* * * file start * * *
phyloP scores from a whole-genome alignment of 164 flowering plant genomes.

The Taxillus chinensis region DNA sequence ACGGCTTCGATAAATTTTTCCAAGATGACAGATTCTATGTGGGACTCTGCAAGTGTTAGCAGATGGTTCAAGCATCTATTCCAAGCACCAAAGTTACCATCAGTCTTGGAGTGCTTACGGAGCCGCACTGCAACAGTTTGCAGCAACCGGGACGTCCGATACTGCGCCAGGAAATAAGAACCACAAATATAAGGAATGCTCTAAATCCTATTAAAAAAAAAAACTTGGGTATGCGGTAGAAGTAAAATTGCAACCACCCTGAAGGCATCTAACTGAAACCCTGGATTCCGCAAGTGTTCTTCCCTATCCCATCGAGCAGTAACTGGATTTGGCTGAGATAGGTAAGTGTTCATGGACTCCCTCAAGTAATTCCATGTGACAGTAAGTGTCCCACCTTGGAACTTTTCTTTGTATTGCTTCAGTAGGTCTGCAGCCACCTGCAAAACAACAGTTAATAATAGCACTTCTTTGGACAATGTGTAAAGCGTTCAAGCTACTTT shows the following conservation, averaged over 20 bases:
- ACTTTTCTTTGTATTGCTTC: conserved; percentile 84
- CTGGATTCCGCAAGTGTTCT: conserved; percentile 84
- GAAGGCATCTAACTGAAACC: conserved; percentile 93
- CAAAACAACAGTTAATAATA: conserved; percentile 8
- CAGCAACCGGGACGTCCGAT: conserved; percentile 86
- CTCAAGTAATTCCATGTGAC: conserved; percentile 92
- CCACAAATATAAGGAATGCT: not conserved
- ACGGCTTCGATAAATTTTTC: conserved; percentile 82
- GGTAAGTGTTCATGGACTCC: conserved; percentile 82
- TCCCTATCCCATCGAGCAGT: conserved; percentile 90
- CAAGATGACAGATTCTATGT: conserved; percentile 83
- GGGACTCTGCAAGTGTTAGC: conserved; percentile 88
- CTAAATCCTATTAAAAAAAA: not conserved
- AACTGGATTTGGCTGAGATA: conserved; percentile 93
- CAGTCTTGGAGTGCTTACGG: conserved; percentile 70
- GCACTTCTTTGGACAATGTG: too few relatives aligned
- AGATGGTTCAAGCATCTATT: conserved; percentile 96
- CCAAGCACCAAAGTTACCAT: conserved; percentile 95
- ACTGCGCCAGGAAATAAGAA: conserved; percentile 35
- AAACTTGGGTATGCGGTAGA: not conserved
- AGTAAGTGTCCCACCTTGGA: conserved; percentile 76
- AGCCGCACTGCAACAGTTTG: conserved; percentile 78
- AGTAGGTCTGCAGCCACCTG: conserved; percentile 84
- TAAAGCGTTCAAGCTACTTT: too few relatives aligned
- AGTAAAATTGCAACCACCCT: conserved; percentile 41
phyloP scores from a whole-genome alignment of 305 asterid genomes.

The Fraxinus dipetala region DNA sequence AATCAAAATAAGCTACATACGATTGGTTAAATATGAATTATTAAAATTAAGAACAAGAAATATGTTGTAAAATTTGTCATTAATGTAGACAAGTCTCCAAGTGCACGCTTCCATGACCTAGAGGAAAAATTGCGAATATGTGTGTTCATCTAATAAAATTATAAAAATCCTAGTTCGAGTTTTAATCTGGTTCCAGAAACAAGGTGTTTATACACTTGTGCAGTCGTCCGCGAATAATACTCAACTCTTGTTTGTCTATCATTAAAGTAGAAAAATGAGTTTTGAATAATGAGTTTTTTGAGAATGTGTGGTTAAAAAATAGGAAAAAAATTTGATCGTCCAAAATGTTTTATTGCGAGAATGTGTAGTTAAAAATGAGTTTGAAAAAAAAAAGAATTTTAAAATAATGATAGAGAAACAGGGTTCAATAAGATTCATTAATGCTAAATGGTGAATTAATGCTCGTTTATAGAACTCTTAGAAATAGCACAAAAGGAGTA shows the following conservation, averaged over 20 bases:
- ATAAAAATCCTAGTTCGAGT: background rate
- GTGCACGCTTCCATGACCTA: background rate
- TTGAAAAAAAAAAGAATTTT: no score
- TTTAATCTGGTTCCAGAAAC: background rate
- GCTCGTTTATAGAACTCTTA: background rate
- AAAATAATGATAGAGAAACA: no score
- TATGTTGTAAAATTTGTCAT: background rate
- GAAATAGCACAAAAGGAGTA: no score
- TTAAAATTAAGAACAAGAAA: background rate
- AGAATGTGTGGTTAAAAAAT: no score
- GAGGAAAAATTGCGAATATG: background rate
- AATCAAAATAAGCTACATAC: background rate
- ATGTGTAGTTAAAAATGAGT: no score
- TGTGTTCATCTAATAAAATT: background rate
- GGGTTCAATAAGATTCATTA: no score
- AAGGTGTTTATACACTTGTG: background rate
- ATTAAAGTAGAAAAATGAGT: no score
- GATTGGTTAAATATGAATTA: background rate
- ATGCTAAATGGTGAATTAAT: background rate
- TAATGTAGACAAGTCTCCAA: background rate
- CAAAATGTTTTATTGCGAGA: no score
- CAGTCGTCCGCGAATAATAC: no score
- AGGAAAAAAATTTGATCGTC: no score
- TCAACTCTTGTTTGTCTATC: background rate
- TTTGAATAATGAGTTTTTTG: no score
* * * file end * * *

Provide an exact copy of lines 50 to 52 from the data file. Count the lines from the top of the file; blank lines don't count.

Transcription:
- CAAAATGTTTTATTGCGAGA: no score
- CAGTCGTCCGCGAATAATAC: no score
- AGGAAAAAAATTTGATCGTC: no score